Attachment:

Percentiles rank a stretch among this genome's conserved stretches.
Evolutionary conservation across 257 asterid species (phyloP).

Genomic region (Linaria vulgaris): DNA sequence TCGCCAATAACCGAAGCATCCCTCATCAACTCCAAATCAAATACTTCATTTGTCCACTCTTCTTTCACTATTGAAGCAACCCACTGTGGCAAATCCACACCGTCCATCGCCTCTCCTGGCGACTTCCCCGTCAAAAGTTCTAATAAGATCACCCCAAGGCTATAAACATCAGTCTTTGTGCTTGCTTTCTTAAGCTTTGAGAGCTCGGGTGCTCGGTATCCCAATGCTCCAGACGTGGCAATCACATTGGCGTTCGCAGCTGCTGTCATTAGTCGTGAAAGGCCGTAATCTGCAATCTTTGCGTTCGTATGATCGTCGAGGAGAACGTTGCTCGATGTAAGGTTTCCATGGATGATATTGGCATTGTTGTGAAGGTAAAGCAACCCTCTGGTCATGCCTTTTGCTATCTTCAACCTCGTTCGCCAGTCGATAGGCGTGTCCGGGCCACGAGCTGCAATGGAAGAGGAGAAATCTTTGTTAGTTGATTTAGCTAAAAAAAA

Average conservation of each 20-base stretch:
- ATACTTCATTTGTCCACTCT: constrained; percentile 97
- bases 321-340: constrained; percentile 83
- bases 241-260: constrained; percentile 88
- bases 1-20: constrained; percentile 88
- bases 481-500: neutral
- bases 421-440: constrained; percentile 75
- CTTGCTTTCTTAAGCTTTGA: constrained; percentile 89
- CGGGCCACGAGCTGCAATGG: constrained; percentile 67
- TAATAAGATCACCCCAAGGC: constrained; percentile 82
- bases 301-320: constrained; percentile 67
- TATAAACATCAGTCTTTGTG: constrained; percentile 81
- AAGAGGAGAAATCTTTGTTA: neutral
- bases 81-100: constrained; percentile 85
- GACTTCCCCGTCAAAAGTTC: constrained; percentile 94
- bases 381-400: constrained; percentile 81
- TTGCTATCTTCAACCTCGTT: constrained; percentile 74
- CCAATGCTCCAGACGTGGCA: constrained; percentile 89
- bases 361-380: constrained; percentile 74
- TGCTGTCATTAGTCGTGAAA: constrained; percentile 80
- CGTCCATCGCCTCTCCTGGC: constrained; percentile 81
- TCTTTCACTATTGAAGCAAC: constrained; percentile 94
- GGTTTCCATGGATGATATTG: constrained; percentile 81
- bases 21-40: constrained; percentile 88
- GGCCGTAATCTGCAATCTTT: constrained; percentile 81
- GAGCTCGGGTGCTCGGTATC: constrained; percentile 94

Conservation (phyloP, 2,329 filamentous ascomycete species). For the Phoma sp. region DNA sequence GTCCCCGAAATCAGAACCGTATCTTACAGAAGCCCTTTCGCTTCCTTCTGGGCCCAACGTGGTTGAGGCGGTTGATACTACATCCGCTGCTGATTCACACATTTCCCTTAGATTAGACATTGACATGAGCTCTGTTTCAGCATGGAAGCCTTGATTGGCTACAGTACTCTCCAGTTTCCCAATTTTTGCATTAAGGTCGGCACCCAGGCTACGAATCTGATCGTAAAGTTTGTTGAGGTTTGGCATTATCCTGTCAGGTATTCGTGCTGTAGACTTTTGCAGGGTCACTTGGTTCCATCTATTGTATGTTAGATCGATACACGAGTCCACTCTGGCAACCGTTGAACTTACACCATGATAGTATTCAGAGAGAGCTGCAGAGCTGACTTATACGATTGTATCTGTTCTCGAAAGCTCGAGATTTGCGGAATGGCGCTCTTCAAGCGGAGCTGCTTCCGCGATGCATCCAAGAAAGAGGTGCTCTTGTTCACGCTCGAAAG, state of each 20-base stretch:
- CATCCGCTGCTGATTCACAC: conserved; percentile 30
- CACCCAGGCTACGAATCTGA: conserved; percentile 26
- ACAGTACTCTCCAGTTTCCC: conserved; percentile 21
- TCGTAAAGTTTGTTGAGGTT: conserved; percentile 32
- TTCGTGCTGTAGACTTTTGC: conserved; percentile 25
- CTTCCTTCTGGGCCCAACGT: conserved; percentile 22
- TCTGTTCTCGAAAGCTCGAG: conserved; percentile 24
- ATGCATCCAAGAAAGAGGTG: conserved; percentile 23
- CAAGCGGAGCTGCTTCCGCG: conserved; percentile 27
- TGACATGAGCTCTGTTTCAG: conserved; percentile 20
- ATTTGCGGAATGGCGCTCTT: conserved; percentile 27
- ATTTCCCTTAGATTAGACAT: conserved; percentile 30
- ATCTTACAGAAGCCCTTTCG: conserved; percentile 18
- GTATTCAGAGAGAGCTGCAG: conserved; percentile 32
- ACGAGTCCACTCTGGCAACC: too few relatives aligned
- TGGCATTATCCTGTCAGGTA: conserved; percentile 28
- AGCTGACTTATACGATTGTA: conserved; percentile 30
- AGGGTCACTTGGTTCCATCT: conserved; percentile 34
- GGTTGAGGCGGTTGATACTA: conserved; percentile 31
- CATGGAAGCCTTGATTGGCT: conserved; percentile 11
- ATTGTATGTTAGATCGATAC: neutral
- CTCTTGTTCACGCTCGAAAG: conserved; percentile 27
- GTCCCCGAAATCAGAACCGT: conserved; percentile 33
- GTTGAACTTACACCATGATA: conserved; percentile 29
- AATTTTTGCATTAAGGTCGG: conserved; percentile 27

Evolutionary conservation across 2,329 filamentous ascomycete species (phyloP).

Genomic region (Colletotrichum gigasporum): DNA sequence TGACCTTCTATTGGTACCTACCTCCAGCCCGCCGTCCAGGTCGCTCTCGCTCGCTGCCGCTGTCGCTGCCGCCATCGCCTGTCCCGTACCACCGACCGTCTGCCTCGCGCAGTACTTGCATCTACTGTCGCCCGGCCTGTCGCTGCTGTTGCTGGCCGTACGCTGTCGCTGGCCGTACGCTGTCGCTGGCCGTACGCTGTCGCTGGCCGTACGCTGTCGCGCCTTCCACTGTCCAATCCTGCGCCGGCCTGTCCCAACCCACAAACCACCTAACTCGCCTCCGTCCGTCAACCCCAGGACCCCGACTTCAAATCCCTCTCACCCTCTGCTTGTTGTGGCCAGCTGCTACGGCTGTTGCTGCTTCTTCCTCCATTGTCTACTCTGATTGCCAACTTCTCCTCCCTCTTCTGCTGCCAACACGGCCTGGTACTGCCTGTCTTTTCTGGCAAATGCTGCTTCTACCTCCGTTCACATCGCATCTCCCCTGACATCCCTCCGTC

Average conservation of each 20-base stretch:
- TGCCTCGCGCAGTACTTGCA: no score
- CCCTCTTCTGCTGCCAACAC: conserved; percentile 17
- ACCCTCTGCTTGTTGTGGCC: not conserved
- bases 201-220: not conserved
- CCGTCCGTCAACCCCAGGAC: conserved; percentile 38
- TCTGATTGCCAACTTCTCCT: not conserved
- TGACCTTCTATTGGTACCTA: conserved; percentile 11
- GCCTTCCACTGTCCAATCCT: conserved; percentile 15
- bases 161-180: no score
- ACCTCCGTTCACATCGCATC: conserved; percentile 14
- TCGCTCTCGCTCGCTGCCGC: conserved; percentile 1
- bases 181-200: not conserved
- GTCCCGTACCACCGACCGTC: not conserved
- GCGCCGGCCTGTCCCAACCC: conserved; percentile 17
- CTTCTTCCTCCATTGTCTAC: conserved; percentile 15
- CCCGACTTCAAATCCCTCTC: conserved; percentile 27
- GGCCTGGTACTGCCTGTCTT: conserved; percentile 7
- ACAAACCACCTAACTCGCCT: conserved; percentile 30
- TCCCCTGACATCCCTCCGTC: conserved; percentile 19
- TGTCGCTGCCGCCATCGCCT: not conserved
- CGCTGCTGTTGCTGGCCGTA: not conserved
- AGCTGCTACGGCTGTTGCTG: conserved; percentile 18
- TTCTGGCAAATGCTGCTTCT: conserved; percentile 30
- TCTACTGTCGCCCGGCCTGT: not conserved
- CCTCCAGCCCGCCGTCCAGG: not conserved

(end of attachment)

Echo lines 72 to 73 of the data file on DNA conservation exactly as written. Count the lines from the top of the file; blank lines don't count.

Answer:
- GCGCCGGCCTGTCCCAACCC: conserved; percentile 17
- CTTCTTCCTCCATTGTCTAC: conserved; percentile 15